By: | October 30, 2018 • 3 min read

Across the workers’ compensation industry, the concept of a worker advocacy model has been around for a while, but has only seen notable adoption in recent years.

Even among those not adopting a formal advocacy approach, mindsets are shifting. Formerly claims-centric programs are becoming worker-centric and it’s a win all around: better outcomes; greater productivity; safer, healthier employees and a stronger bottom line.


That’s what you’ll see in this month’s issue of Risk & Insurance® when you read the profiles of the four recipients of the 2018 Theodore Roosevelt Workers’ Compensation and Disability Management Award, sponsored by PMA Companies. These four programs put workers front and center in everything they do.

“We were focused on building up a program with an eye on our partner experience. Cost was at the bottom of the list. Doing a better job by our partners was at the top,” said Steve Legg, director of risk management for Starbucks.

Starbucks put claims reporting in the hands of its partners, an exemplary act of trust. The coffee company also put itself in workers’ shoes to identify and remove points of friction.

That led to a call center run by Starbucks’ TPA and a dedicated telephonic case management team so that partners can speak to a live person without the frustration of ‘phone tag’ and unanswered questions.

“We were focused on building up a program with an eye on our partner experience. Cost was at the bottom of the list. Doing a better job by our partners was at the top.” — Steve Legg, director of risk management, Starbucks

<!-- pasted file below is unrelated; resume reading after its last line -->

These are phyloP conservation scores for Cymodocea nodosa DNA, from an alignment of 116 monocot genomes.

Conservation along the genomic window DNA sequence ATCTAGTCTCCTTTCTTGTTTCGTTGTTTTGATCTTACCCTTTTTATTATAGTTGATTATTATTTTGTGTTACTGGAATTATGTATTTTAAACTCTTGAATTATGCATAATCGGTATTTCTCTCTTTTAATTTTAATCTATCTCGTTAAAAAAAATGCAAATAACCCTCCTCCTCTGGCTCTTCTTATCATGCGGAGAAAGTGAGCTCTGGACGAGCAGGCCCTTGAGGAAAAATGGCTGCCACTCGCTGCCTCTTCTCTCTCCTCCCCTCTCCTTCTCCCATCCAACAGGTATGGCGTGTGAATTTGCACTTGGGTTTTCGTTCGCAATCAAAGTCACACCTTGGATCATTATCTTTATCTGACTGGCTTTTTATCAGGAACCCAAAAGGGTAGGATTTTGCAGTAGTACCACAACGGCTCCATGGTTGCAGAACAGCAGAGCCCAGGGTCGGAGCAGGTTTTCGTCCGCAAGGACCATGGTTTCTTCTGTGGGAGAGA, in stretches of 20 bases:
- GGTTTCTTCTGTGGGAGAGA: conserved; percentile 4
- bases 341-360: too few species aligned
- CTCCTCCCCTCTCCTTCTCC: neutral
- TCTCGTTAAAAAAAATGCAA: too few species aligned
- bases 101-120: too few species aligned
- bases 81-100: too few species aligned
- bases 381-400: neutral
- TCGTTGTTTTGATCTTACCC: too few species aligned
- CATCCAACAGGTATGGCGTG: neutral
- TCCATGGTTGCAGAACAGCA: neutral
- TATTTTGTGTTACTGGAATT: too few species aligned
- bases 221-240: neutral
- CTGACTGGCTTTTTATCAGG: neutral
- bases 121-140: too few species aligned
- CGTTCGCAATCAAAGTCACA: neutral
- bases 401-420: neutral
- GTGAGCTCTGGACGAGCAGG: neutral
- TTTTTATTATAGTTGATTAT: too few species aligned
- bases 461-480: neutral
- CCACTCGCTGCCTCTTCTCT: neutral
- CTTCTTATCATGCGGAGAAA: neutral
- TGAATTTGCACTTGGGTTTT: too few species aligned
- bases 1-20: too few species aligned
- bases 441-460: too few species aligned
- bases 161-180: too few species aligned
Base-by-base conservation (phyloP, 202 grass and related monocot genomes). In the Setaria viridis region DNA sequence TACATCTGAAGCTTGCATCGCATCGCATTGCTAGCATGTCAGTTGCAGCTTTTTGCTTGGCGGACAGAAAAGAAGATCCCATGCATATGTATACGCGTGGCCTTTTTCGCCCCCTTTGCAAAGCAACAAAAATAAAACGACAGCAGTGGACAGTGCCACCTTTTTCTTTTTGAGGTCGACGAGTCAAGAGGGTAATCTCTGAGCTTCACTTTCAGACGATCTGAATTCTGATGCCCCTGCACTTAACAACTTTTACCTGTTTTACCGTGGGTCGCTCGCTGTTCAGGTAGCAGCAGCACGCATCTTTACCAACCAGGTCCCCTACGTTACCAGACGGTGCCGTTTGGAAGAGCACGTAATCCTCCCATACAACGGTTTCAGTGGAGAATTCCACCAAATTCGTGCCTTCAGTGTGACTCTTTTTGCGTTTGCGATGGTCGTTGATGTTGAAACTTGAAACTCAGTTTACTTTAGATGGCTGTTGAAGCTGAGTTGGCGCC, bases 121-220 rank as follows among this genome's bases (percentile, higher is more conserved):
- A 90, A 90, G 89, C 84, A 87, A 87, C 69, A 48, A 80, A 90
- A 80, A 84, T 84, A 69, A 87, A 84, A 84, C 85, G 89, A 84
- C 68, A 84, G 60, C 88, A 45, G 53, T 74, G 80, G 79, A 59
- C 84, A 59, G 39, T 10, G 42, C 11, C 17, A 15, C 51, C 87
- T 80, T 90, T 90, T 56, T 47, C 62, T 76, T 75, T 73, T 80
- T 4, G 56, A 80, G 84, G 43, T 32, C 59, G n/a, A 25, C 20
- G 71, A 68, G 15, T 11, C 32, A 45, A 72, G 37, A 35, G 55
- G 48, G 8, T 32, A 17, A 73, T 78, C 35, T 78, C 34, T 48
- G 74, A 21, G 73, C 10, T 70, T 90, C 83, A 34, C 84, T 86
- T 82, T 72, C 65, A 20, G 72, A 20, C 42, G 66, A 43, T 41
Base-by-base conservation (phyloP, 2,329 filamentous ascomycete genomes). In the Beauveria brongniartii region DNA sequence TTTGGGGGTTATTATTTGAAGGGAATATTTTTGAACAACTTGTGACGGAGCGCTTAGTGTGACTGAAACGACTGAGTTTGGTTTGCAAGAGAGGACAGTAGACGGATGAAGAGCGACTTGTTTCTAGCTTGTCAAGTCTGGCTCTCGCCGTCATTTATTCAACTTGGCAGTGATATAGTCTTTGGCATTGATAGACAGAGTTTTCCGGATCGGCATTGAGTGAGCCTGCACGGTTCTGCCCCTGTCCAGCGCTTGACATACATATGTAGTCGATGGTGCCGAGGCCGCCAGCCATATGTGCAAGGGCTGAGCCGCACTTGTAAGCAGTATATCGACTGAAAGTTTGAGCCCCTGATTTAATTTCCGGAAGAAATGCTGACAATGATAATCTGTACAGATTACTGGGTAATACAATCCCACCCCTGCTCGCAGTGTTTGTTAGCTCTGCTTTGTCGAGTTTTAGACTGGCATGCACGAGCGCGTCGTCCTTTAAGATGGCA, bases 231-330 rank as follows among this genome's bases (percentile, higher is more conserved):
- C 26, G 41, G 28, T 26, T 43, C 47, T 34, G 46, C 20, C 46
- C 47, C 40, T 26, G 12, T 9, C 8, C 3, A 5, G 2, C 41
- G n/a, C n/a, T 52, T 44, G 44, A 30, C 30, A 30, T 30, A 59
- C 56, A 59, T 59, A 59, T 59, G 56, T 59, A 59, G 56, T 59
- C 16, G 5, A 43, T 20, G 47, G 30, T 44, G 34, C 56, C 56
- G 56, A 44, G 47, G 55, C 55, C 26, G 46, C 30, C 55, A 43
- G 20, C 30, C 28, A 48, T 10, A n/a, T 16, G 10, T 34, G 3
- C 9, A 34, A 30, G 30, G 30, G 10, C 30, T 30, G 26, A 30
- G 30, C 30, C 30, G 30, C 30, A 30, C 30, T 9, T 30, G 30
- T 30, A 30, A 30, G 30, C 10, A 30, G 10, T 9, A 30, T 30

Starbucks also implemented direct deposit for lost-time pay, eliminating stressful wait times for injured partners, and allowing them to focus on healing.

For Starbucks, as for all of the 2018 Teddy Award winners, the approach is netting measurable results. With higher partner satisfaction, it has seen a 50 percent decrease in litigation.

Teddy winner Main Line Health (MLH) adopted worker advocacy in a way that goes far beyond claims.

Employees who identify and report safety hazards can take credit for their actions by sending out a formal “Employee Safety Message” to nearly 11,000 mailboxes across the organization.

“The recognition is pretty cool,” said Steve Besack, system director, claims management and workers’ compensation for the health system.

MLH also takes a non-adversarial approach to workers with repeat injuries, seeing them as a resource for identifying areas of improvement.

“When you look at ‘repeat offenders’ in an unconventional way, they’re a great asset to the program, not a liability,” said Mike Miller, manager, workers’ compensation and employee safety for MLH.

Teddy winner Monmouth County, N.J. utilizes high-tech motion capture technology to reduce the chance of placing new hires in jobs that are likely to hurt them.

Monmouth County also adopted numerous wellness initiatives that help workers manage their weight and improve their wellbeing overall.

“You should see the looks on their faces when their cholesterol is down, they’ve lost weight and their blood sugar is better. We’ve had people lose 30 and 40 pounds,” said William McGuane, the county’s manager of benefits and workers’ compensation.


Do these sound like minor program elements? The math says otherwise: Claims severity has plunged from $5.5 million in 2009 to $1.3 million in 2017.

At the University of Pennsylvania, putting workers first means getting out from behind the desk and finding out what each one of them is tasked with, day in, day out — and looking for ways to make each of those tasks safer.

Regular observations across the sprawling campus have resulted in a phenomenal number of process and equipment changes that seem simple on their own, but in combination have created a substantially safer, healthier campus and improved employee morale.

UPenn’s workers’ comp costs, in the seven-digit figures in 2009, have been virtually cut in half.

Risk & Insurance® is proud to honor the work of these four organizations. We hope their stories inspire other organizations to be true partners with the employees they depend on. &

Michelle Kerr is associate editor of Risk & Insurance. She can be reached at [email protected]